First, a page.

The fervor for all things Greek that the United States experienced in the 1820s, and America's significant philhellenic support for the Greek Revolution, have been well-documented.
However, a lesser-known facet is the support extended by the African-American community to the Greek cause, with a notable African-American standing shoulder to shoulder with the Greeks.
Additionally, it's intriguing to note that the Greek Revolution not only inspired freedom struggles, but also became a symbolic beacon in the United States' own fight against the institution of slavery.
Emerging from this narrative is the story of James Jakob Williams, an African-American Philhellene hailing from Baltimore, Maryland.
As a U.S. Navy Marine, he showcased his valor during the 1815 U.S. - Algeria conflict, serving commendably under the esteemed U.S. Admiral Stephen Decatur.
Recognizing Williams' prowess, Decatur recommended Greece, a land that had renounced slavery, as his next destination after his naval duties concluded.
Touching Greek soil in January 1827, Williams allied himself with British Philhellene Admiral Thomas Cochrane.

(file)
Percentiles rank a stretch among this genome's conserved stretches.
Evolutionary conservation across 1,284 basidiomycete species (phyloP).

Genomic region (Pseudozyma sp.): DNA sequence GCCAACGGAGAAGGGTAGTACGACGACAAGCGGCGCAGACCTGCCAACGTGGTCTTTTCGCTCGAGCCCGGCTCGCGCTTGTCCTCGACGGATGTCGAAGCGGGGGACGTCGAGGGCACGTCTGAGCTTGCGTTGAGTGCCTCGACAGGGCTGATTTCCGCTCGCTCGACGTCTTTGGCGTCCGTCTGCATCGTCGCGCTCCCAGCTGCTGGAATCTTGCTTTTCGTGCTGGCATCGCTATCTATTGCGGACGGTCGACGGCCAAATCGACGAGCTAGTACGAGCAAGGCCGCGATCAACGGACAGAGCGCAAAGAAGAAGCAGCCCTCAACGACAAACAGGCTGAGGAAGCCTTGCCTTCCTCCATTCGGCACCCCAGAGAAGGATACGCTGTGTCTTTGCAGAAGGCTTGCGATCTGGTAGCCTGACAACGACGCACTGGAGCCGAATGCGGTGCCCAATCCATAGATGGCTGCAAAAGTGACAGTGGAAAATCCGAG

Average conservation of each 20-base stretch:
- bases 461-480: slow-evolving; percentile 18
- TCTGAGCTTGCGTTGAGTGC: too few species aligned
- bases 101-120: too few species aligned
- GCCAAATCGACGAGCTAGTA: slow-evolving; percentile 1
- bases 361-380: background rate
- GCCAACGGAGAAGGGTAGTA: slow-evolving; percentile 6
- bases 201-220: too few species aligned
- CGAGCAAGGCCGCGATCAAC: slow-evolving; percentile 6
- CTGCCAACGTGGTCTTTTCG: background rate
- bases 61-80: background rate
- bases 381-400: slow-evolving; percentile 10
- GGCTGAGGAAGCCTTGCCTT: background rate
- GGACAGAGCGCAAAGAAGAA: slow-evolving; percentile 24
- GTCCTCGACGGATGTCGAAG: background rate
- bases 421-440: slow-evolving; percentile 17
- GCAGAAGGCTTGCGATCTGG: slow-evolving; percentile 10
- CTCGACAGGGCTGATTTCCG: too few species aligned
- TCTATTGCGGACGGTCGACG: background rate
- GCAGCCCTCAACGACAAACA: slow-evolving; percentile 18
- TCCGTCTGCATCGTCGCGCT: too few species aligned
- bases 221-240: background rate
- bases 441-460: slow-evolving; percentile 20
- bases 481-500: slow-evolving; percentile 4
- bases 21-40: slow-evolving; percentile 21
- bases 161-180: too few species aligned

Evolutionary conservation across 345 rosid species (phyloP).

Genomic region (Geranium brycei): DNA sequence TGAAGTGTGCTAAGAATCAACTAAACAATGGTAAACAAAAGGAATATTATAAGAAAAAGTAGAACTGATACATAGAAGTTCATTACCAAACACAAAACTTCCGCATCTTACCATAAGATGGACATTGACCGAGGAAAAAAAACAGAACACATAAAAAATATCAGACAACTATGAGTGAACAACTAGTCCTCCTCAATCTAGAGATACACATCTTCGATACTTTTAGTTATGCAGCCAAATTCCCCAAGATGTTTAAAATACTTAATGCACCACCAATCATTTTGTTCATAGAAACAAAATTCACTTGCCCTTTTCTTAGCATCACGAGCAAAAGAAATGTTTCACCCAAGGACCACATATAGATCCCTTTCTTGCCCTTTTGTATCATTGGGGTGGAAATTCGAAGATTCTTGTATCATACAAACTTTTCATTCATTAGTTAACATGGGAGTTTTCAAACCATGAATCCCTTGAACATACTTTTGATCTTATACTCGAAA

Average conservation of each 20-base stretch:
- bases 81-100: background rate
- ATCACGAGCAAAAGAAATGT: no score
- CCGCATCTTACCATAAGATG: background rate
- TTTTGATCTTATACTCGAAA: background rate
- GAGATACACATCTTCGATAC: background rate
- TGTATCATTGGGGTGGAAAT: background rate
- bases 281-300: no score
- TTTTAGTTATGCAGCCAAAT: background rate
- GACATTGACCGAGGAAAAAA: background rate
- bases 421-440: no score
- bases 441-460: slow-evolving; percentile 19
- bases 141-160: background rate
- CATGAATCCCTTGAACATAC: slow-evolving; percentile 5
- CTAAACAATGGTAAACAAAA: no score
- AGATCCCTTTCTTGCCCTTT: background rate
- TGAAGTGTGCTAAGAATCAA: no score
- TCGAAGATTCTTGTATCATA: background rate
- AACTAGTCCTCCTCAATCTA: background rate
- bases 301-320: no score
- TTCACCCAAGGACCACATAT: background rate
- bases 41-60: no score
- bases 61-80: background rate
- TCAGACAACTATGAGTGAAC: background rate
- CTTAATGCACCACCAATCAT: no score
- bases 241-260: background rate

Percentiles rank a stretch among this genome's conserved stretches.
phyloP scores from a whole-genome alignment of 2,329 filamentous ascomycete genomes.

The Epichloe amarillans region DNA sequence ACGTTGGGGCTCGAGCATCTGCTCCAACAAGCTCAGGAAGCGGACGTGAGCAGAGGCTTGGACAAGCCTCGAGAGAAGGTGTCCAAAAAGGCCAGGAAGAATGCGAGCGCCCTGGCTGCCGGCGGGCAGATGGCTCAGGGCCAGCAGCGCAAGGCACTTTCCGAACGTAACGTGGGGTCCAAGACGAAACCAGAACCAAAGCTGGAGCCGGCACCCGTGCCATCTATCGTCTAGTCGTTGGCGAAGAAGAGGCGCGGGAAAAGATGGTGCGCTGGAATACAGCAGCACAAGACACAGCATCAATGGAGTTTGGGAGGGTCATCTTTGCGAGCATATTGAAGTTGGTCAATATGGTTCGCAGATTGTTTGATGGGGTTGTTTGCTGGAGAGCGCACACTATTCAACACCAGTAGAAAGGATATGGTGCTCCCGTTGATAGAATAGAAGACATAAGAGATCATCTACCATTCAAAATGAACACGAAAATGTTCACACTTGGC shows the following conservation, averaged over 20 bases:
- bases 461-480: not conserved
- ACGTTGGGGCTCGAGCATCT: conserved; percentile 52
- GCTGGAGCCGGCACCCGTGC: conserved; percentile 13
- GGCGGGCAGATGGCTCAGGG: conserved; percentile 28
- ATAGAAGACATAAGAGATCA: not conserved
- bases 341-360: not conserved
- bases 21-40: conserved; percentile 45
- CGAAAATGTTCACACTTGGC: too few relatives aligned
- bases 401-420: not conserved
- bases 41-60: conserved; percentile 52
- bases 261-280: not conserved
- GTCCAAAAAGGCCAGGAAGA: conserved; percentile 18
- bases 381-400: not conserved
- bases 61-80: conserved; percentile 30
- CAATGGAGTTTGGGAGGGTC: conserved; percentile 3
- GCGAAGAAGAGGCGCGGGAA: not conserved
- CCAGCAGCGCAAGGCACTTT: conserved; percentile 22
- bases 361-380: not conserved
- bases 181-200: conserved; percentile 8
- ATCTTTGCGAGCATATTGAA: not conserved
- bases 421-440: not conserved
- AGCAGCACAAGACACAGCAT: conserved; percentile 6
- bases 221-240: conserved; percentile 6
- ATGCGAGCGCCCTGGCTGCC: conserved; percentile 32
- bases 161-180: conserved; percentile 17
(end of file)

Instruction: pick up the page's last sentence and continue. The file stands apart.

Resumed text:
Their camaraderie saw them through many a campaign until Cochrane's departure in December of the same year.
Yet, Williams' commitment to the Greek cause persisted. He often clandestinely ventured into hostile territories, risking his life to gather crucial intel for the Greek forces.
A testament to his bravery, during the liberation efforts of Nafpaktos, a cannon blast severely injured Williams.
Yet, in the face of adversity, he led a band of Greek warriors to commandeer the unmanned Greek vessel, Sotir (Savior), even drawing enemy fire upon himself to protect the ship from capture.
Sadly, this valiant African-American Philhellene's journey came to an end in Greece in 1829.
In honoring James Jakob Williams, we remember a man who tasted true freedom in his final years, amidst the rolling hills and shimmering waters of a liberated Greece.